Canada's Prime Minister Justin Trudeau speaks to the media at the end of a two-day cabinet retreat in Calgary, Alberta, Canada Jan. 24, 2017. (Photo: Chris Bolin/Reuters)
Last year, during the week of the U.S. presidential election, in an opinion piece published here at Huffington Post, I criticized Canada's immigration system. I denounced the lack of resources being dedicated to reducing the backlog of spousal immigrant applications and the egregious wait times that foreign spouses of Canadian citizens had to suffer.
At the time then, the backlog kept spouses apart for more than 24 months and created enormous pressure on the emotional health and stability of families. As a foreign immigrant married to a Canadian citizen, I felt that waiting two years to process a spousal visa was way too long and completely outrageous.
In my opinion piece, I declared that Canada's immigration backlog was as harmful and "ridiculous as building a wall between two countries". At the time, like many people and almost all the pollsters in the world, I underestimated Trump's chance of winning the election. And I didn't believe that even if he won that he would actually have the tenacity to go through with trying to build such a monstrous wall between the U.S. and Mexico.
But I was incredibly wrong. And now look how the times have changed in just three short months.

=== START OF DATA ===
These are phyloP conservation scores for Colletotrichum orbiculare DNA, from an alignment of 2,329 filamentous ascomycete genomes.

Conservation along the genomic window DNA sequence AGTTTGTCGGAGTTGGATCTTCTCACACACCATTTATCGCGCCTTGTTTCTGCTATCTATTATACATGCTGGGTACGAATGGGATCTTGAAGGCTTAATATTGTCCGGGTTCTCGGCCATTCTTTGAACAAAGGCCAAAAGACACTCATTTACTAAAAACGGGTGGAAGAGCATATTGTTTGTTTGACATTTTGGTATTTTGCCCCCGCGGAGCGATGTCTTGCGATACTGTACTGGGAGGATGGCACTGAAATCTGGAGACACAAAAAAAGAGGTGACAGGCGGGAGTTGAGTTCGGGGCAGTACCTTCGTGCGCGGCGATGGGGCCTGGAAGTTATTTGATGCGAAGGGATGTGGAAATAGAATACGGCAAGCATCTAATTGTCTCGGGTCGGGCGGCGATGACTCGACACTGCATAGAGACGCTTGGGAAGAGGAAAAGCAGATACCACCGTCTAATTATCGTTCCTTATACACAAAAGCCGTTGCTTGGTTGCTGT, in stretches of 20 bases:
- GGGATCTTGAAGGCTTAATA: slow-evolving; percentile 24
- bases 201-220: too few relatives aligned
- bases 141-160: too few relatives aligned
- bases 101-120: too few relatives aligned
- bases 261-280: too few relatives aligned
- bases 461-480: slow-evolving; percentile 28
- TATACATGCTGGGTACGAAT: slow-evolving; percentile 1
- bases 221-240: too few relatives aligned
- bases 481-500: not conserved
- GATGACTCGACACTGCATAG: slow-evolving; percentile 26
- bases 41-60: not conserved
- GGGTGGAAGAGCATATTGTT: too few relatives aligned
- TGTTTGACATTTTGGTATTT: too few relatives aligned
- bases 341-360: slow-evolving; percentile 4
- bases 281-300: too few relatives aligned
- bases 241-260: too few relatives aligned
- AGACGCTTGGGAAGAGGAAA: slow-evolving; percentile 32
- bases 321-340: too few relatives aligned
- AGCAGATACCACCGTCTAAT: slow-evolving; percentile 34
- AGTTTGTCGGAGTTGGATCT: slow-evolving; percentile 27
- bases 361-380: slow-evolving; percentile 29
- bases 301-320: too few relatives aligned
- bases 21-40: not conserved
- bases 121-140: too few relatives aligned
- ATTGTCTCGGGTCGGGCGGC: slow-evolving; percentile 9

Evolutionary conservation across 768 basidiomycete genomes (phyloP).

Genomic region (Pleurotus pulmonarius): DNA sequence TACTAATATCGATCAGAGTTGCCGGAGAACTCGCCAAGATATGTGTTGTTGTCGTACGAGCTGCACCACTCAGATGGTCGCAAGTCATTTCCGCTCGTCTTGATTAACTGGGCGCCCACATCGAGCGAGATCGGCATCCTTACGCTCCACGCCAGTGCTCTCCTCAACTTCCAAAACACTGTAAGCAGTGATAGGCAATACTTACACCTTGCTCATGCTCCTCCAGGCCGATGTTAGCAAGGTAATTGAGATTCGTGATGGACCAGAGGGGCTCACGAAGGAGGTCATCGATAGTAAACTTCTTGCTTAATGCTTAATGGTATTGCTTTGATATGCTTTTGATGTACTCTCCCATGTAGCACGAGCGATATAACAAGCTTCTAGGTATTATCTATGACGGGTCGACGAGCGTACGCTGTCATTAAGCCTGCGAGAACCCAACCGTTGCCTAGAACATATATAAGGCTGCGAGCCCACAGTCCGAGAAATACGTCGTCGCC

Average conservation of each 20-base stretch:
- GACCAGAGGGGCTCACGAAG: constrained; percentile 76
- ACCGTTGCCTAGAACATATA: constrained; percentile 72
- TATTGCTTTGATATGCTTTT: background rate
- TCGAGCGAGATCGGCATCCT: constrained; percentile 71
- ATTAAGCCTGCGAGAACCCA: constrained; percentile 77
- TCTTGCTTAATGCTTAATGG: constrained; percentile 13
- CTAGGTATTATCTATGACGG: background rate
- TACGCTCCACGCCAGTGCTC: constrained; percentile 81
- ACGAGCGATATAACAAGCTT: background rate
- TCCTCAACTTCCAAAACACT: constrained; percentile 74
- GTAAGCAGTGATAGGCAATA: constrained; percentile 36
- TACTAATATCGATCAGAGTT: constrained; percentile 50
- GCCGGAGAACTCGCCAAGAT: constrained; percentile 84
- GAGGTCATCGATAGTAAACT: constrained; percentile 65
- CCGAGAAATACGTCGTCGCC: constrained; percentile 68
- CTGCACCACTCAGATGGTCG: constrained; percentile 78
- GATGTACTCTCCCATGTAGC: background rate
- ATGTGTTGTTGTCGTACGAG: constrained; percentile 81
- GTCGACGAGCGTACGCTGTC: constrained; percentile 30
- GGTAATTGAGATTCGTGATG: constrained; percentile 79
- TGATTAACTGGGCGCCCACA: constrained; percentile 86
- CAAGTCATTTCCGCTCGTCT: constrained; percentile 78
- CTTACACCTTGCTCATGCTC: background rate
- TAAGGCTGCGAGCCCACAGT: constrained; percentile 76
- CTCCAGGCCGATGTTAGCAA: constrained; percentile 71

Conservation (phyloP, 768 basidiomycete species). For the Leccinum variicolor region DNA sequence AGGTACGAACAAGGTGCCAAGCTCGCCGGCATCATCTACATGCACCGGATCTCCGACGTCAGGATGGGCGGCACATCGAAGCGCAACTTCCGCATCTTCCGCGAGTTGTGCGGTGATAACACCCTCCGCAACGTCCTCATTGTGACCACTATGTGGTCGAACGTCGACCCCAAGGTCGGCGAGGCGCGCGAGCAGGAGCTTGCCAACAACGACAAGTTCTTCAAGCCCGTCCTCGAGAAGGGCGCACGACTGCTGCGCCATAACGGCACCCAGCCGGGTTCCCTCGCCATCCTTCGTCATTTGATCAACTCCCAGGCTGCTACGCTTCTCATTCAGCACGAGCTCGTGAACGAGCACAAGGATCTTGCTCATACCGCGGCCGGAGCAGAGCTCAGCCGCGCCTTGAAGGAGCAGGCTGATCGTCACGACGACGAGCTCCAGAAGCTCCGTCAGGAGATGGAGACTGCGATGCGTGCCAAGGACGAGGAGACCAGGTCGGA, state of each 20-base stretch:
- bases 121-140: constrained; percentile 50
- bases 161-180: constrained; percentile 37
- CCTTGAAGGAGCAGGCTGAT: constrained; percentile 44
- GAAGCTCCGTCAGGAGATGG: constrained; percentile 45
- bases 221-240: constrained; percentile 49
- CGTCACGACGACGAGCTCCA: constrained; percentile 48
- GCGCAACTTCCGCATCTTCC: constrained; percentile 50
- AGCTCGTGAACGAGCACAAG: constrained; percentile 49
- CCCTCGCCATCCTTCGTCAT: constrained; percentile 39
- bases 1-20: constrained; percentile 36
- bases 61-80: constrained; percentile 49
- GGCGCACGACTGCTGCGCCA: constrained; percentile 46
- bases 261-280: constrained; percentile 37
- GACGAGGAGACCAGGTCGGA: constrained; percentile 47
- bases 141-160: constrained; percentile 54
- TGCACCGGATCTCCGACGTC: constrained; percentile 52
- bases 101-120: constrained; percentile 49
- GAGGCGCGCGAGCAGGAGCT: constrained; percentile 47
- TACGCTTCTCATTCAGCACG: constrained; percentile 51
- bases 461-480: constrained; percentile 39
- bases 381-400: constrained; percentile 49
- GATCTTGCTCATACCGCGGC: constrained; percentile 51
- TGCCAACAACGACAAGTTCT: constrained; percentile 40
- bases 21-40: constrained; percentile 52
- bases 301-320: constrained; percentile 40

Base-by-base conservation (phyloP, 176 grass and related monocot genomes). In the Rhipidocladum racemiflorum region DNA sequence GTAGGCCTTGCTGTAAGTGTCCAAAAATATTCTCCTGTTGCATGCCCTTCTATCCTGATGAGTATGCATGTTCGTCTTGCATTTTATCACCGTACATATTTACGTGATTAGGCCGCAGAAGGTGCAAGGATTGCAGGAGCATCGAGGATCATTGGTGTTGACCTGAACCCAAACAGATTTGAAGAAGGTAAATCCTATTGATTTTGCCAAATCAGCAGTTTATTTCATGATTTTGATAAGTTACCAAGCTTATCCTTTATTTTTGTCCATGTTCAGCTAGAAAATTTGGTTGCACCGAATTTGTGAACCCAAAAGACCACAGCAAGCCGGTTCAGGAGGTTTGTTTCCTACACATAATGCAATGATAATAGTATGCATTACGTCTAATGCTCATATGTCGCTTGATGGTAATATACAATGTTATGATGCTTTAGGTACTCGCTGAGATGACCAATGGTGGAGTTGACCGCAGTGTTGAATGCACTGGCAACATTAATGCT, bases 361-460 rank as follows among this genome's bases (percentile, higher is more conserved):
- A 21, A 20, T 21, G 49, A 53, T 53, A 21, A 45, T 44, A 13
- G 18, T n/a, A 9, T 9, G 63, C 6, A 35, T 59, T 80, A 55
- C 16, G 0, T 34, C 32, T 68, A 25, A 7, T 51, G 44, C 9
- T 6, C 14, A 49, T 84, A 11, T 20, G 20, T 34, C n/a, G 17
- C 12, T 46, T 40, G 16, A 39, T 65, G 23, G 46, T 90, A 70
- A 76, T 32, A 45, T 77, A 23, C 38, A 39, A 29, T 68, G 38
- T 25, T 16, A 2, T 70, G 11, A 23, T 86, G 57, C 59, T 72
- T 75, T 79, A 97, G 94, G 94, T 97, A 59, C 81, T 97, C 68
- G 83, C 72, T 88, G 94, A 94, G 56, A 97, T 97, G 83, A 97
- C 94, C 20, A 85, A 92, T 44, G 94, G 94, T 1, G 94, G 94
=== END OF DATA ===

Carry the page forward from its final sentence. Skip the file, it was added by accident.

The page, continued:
With only a week in office, Trump has signed his name to two separate executive orders that will severely affect the lives of immigrants and refugees.
In Canada, after I and many other applicants spoke out about the backlog in Canada's immigration system, the federal government promised to devote more resources and to improve the process for spouses. They vowed to cut the wait time and backlog for spousal immigration applications by more than half, from a tortuous 24 months down to a more manageable 12 months. They also promised to expand the annual quota for spousal immigrants in 2017 and they issued a new simplified application kit.
Canada's immigration minister at the time, John McCallum, said that "We have listened to Canadians.....Bringing families together makes for a stronger Canada. Canadians who marry someone from abroad shouldn't have to wait for years to have them immigrate or be left with uncertainty in terms of their ability to stay."
Meanwhile, in stark contrast to what has been taking place in Canada, the Trump administration has moved quickly since taking office to enact xenophobic, racist and anti-immigrant policies. With only a week in office, Trump has signed his name to two separate executive orders that will severely affect the lives of immigrants and refugees.
The first order he signed calls for a wall to be built on the U.S. border with Mexico. In the second executive order also issued this week, Trump indefinitely suspended admissions for Syrian refugees and halted the issuing of visas to the nationals of six other mainly Muslim countries, including Iran, Iraq, Yemen and Libya, for three months.